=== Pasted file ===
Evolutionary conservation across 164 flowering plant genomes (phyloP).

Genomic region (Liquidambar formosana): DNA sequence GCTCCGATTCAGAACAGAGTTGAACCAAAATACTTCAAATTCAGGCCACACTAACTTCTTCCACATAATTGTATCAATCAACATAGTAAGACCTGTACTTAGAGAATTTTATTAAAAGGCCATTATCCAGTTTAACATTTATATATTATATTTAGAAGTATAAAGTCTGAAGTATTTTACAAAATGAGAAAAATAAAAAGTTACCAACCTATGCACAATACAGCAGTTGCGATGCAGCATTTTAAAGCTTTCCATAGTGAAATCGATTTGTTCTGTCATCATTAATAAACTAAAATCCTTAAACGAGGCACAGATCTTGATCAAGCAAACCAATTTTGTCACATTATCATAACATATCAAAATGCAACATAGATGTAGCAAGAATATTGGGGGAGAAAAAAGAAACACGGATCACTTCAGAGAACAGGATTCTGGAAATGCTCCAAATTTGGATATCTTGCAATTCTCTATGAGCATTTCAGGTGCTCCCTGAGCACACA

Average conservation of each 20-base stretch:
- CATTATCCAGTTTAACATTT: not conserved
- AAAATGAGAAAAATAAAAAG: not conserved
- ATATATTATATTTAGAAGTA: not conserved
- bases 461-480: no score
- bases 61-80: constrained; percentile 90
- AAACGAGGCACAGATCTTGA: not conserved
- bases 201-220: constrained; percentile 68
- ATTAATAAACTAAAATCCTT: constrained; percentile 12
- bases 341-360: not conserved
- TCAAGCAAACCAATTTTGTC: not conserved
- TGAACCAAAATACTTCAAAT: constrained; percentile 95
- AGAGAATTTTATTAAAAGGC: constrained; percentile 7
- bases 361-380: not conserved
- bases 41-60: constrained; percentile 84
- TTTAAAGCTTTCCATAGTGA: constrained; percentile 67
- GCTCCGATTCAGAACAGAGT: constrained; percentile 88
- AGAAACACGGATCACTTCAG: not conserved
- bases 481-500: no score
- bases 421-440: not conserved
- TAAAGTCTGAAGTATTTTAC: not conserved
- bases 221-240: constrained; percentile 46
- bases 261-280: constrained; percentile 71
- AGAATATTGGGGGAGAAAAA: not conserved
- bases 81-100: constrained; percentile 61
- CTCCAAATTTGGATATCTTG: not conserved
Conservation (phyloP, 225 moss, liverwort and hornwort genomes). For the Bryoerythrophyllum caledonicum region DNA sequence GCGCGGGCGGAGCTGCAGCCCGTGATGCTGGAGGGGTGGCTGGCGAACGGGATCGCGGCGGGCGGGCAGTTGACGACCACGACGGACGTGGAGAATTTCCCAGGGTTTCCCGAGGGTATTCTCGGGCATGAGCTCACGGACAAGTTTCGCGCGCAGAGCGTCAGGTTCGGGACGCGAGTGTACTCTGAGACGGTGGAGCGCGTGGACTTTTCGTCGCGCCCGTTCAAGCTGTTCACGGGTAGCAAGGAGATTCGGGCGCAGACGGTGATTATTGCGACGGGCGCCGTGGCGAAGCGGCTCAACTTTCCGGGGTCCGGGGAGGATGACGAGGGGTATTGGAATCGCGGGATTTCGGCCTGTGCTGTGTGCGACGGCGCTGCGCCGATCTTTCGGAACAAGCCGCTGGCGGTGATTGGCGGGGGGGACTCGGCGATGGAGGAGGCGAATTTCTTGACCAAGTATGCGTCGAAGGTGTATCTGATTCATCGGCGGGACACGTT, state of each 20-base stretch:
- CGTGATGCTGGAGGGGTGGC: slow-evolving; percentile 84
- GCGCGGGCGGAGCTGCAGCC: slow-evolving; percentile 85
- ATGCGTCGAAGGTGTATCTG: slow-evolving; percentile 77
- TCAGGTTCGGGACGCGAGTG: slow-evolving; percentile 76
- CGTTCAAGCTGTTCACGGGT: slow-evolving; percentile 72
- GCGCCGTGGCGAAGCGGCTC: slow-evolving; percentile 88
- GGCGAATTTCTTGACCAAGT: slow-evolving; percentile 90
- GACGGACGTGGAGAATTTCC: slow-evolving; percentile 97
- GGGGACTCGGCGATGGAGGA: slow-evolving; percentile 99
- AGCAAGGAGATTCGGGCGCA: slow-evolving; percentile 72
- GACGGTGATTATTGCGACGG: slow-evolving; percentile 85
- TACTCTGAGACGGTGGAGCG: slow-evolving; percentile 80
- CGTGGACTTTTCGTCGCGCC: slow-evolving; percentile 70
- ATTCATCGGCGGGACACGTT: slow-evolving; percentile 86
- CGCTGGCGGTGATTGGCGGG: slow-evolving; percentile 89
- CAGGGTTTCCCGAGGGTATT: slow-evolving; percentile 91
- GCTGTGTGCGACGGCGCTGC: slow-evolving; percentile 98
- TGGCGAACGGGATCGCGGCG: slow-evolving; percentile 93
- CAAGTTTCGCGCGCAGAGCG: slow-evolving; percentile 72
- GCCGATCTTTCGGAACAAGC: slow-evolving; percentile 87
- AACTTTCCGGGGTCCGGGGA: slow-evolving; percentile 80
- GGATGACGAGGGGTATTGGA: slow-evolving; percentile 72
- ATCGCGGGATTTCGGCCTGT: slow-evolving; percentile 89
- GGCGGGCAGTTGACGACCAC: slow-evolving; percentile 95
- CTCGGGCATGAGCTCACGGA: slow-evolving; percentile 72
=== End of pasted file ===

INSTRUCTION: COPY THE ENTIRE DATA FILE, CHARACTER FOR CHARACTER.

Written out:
Evolutionary conservation across 164 flowering plant genomes (phyloP).

Genomic region (Liquidambar formosana): DNA sequence GCTCCGATTCAGAACAGAGTTGAACCAAAATACTTCAAATTCAGGCCACACTAACTTCTTCCACATAATTGTATCAATCAACATAGTAAGACCTGTACTTAGAGAATTTTATTAAAAGGCCATTATCCAGTTTAACATTTATATATTATATTTAGAAGTATAAAGTCTGAAGTATTTTACAAAATGAGAAAAATAAAAAGTTACCAACCTATGCACAATACAGCAGTTGCGATGCAGCATTTTAAAGCTTTCCATAGTGAAATCGATTTGTTCTGTCATCATTAATAAACTAAAATCCTTAAACGAGGCACAGATCTTGATCAAGCAAACCAATTTTGTCACATTATCATAACATATCAAAATGCAACATAGATGTAGCAAGAATATTGGGGGAGAAAAAAGAAACACGGATCACTTCAGAGAACAGGATTCTGGAAATGCTCCAAATTTGGATATCTTGCAATTCTCTATGAGCATTTCAGGTGCTCCCTGAGCACACA

Average conservation of each 20-base stretch:
- CATTATCCAGTTTAACATTT: not conserved
- AAAATGAGAAAAATAAAAAG: not conserved
- ATATATTATATTTAGAAGTA: not conserved
- bases 461-480: no score
- bases 61-80: constrained; percentile 90
- AAACGAGGCACAGATCTTGA: not conserved
- bases 201-220: constrained; percentile 68
- ATTAATAAACTAAAATCCTT: constrained; percentile 12
- bases 341-360: not conserved
- TCAAGCAAACCAATTTTGTC: not conserved
- TGAACCAAAATACTTCAAAT: constrained; percentile 95
- AGAGAATTTTATTAAAAGGC: constrained; percentile 7
- bases 361-380: not conserved
- bases 41-60: constrained; percentile 84
- TTTAAAGCTTTCCATAGTGA: constrained; percentile 67
- GCTCCGATTCAGAACAGAGT: constrained; percentile 88
- AGAAACACGGATCACTTCAG: not conserved
- bases 481-500: no score
- bases 421-440: not conserved
- TAAAGTCTGAAGTATTTTAC: not conserved
- bases 221-240: constrained; percentile 46
- bases 261-280: constrained; percentile 71
- AGAATATTGGGGGAGAAAAA: not conserved
- bases 81-100: constrained; percentile 61
- CTCCAAATTTGGATATCTTG: not conserved
Conservation (phyloP, 225 moss, liverwort and hornwort genomes). For the Bryoerythrophyllum caledonicum region DNA sequence GCGCGGGCGGAGCTGCAGCCCGTGATGCTGGAGGGGTGGCTGGCGAACGGGATCGCGGCGGGCGGGCAGTTGACGACCACGACGGACGTGGAGAATTTCCCAGGGTTTCCCGAGGGTATTCTCGGGCATGAGCTCACGGACAAGTTTCGCGCGCAGAGCGTCAGGTTCGGGACGCGAGTGTACTCTGAGACGGTGGAGCGCGTGGACTTTTCGTCGCGCCCGTTCAAGCTGTTCACGGGTAGCAAGGAGATTCGGGCGCAGACGGTGATTATTGCGACGGGCGCCGTGGCGAAGCGGCTCAACTTTCCGGGGTCCGGGGAGGATGACGAGGGGTATTGGAATCGCGGGATTTCGGCCTGTGCTGTGTGCGACGGCGCTGCGCCGATCTTTCGGAACAAGCCGCTGGCGGTGATTGGCGGGGGGGACTCGGCGATGGAGGAGGCGAATTTCTTGACCAAGTATGCGTCGAAGGTGTATCTGATTCATCGGCGGGACACGTT, state of each 20-base stretch:
- CGTGATGCTGGAGGGGTGGC: slow-evolving; percentile 84
- GCGCGGGCGGAGCTGCAGCC: slow-evolving; percentile 85
- ATGCGTCGAAGGTGTATCTG: slow-evolving; percentile 77
- TCAGGTTCGGGACGCGAGTG: slow-evolving; percentile 76
- CGTTCAAGCTGTTCACGGGT: slow-evolving; percentile 72
- GCGCCGTGGCGAAGCGGCTC: slow-evolving; percentile 88
- GGCGAATTTCTTGACCAAGT: slow-evolving; percentile 90
- GACGGACGTGGAGAATTTCC: slow-evolving; percentile 97
- GGGGACTCGGCGATGGAGGA: slow-evolving; percentile 99
- AGCAAGGAGATTCGGGCGCA: slow-evolving; percentile 72
- GACGGTGATTATTGCGACGG: slow-evolving; percentile 85
- TACTCTGAGACGGTGGAGCG: slow-evolving; percentile 80
- CGTGGACTTTTCGTCGCGCC: slow-evolving; percentile 70
- ATTCATCGGCGGGACACGTT: slow-evolving; percentile 86
- CGCTGGCGGTGATTGGCGGG: slow-evolving; percentile 89
- CAGGGTTTCCCGAGGGTATT: slow-evolving; percentile 91
- GCTGTGTGCGACGGCGCTGC: slow-evolving; percentile 98
- TGGCGAACGGGATCGCGGCG: slow-evolving; percentile 93
- CAAGTTTCGCGCGCAGAGCG: slow-evolving; percentile 72
- GCCGATCTTTCGGAACAAGC: slow-evolving; percentile 87
- AACTTTCCGGGGTCCGGGGA: slow-evolving; percentile 80
- GGATGACGAGGGGTATTGGA: slow-evolving; percentile 72
- ATCGCGGGATTTCGGCCTGT: slow-evolving; percentile 89
- GGCGGGCAGTTGACGACCAC: slow-evolving; percentile 95
- CTCGGGCATGAGCTCACGGA: slow-evolving; percentile 72